EXCLUSIVE: After two years at WME, Peter Chernin’s production company has left the agency, which represented its TV division. WME represented former NBC executive Katherine Pope in her deal to become Chernin Entertainment’s president of television and took in …
LOS ANGELES, March 9th, 2012 – Josh McLaughlin is joining Focus Features as senior vice president, production at the worldwide film company. Focus president of production Jeb Brody made the announcement today. Mr. McLaughlin begins work this month. Reporting to Mr. Brody, he will be based in Focus’ West Coast offices and will work with the global Focus production team in New York, London, and Los Angeles.
It’s been a busy day for Russell Brand. Fox has picked up an an animated comedy co-created and voiced by the British actor-comedian, the same day cable sibling FX announced that Brand signed a deal for an unscripted late-night …
EXCLUSIVE: In a match that seems ideal, Tim Burton is in early talks to come aboard Miss Peregrine’s Home For Peculiar Children, the Ransom Riggs novel that 20th Century Fox and Chernin Entertainment acquired last spring. Burton is in talks to develop the book as a potential directing project, and he would be involved in setting a writer to adapt the tale.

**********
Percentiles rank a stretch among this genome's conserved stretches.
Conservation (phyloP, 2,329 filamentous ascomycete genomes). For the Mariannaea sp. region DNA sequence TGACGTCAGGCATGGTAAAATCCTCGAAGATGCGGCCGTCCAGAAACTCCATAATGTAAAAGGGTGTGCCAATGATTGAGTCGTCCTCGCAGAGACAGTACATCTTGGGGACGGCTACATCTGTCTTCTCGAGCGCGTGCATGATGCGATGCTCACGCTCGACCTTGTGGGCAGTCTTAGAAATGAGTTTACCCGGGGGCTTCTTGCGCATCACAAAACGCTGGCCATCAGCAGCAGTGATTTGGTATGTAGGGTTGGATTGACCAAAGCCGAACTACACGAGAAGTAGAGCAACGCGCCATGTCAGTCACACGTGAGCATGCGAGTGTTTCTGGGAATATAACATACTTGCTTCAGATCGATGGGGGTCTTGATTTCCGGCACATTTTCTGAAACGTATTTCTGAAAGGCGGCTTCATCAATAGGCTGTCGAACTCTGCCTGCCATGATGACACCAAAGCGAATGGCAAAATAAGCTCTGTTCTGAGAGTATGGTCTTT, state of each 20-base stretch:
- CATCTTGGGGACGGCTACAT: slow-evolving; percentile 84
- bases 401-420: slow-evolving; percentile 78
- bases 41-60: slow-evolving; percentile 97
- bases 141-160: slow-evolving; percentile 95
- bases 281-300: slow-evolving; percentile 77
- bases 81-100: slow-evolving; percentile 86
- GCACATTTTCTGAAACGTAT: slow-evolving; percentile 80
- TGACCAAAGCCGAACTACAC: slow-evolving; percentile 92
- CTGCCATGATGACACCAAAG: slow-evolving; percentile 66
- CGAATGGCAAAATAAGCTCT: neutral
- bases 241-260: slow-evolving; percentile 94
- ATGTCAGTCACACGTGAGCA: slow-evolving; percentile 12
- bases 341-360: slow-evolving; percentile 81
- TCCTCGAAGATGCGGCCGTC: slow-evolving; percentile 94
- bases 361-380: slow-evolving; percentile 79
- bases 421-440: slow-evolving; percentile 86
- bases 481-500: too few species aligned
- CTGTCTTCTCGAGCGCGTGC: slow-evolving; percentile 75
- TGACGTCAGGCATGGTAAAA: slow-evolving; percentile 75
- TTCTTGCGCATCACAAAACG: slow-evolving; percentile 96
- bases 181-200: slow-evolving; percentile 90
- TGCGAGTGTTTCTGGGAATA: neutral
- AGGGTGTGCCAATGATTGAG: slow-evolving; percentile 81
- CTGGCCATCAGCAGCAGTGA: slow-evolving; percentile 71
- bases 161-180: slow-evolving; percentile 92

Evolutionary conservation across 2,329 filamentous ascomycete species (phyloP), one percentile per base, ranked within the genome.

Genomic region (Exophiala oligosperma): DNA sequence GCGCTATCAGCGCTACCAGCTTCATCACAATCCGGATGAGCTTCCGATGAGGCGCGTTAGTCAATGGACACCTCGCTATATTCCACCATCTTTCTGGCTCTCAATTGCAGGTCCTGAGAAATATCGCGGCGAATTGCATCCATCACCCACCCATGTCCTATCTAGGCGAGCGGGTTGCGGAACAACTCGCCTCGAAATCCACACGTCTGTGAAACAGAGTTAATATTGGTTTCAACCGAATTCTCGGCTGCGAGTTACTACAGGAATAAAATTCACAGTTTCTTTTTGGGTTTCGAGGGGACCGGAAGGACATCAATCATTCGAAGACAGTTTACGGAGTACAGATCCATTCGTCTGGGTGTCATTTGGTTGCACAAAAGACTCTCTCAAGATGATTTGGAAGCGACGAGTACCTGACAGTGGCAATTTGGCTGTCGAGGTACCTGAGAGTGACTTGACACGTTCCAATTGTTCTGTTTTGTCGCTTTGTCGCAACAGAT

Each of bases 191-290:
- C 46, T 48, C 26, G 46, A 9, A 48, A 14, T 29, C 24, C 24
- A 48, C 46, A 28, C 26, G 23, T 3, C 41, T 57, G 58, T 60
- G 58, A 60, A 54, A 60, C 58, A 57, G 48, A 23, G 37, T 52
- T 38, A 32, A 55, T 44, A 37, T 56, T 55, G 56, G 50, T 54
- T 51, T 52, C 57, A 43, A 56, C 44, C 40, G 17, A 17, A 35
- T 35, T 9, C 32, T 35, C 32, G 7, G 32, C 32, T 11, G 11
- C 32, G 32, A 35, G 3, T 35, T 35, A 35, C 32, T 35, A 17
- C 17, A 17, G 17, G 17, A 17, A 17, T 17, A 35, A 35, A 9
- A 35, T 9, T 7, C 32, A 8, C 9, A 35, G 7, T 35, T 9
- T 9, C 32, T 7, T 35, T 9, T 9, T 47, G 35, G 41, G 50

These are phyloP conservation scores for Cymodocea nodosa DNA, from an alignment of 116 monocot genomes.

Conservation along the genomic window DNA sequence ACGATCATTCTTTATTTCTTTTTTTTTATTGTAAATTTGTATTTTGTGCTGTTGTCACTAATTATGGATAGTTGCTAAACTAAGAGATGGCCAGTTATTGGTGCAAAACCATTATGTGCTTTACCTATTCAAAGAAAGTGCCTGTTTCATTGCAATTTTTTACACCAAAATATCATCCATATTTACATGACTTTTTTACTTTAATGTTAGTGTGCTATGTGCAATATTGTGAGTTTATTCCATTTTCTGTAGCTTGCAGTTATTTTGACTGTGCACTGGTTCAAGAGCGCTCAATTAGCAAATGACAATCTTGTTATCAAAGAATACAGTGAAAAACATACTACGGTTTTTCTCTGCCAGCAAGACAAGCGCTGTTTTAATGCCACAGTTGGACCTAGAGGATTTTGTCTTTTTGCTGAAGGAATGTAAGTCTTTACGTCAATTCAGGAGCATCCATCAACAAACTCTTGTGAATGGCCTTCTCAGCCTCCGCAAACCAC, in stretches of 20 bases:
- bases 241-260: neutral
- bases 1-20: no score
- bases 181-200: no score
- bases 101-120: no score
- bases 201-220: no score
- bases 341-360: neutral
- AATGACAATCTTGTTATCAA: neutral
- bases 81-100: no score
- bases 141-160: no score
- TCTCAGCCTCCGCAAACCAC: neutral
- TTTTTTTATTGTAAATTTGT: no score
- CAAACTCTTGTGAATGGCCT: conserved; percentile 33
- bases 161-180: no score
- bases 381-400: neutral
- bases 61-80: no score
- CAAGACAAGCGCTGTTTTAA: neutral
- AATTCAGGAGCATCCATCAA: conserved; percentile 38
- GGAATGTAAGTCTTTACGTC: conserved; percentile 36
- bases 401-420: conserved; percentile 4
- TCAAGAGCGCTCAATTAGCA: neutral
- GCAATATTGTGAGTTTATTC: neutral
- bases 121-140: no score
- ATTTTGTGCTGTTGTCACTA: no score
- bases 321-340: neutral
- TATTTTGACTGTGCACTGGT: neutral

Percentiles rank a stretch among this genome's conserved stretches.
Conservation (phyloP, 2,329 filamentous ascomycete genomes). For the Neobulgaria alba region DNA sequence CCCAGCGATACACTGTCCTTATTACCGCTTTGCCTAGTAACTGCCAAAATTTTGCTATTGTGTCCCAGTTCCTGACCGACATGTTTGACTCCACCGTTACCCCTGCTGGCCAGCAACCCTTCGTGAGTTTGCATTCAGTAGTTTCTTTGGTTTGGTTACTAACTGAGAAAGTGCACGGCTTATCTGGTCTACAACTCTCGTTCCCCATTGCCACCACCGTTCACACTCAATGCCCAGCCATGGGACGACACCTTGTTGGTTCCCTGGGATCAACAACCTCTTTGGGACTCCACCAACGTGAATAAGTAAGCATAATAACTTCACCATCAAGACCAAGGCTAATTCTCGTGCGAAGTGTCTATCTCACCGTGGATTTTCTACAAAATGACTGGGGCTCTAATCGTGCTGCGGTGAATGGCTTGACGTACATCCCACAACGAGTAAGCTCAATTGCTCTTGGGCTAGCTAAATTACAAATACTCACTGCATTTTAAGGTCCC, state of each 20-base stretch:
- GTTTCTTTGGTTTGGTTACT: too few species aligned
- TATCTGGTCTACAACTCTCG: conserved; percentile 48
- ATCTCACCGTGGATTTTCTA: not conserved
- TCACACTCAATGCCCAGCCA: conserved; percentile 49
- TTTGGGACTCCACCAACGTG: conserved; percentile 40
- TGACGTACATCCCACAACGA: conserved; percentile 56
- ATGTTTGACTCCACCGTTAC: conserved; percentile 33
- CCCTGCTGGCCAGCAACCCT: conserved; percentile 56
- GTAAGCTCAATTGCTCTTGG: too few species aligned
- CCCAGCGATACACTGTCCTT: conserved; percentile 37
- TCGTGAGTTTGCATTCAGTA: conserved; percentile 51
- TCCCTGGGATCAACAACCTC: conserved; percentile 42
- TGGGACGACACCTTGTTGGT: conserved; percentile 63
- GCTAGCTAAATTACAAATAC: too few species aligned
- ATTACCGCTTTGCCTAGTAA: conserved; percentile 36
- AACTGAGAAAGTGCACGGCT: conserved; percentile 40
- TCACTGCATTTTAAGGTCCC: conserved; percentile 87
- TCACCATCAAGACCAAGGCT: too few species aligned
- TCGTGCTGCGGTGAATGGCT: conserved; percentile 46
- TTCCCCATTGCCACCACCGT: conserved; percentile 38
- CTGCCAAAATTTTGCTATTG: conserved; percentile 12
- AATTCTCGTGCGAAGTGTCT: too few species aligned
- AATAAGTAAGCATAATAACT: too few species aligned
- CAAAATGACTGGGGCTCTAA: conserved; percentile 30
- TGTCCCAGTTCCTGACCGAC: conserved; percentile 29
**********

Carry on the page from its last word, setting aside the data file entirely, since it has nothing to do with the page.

It involves Jacob, a 16-year-old whose childhood was filled with stories his grandfather told him about an orphanage for unusual children. Among the residents: a girl who could hold fire in her hands, another whose feet never touched the ground, and twins who communicated without speaking. When his beloved grandfather dies unexpectedly but leaves a message behind for his grandson, the teen heads off to his grandfather’s home on an isolated island off Wales. There he discovers the abandoned remains of Miss Peregrine’s Home for Peculiar Children. It is in great disrepair and as Jacob explores its bedrooms and hallways, he can see the children were more than peculiar, they might have been there because they were dangerous. And he can’t shake the feeling they are still lurking around. Peter Chernin, Dylan Clark and Jenno Topping are producing.
EXCLUSIVE: Stephen J. Cannell’s 1980s series Wiseguy is getting a contemporary reboot at NBC. The peacock network has bought a new take on the crime drama, which will be written by Alex Cary (Homeland). The project, from 20th Century Fox TV and studio-based Chernin Entertainment, has received a script commitment with penalty.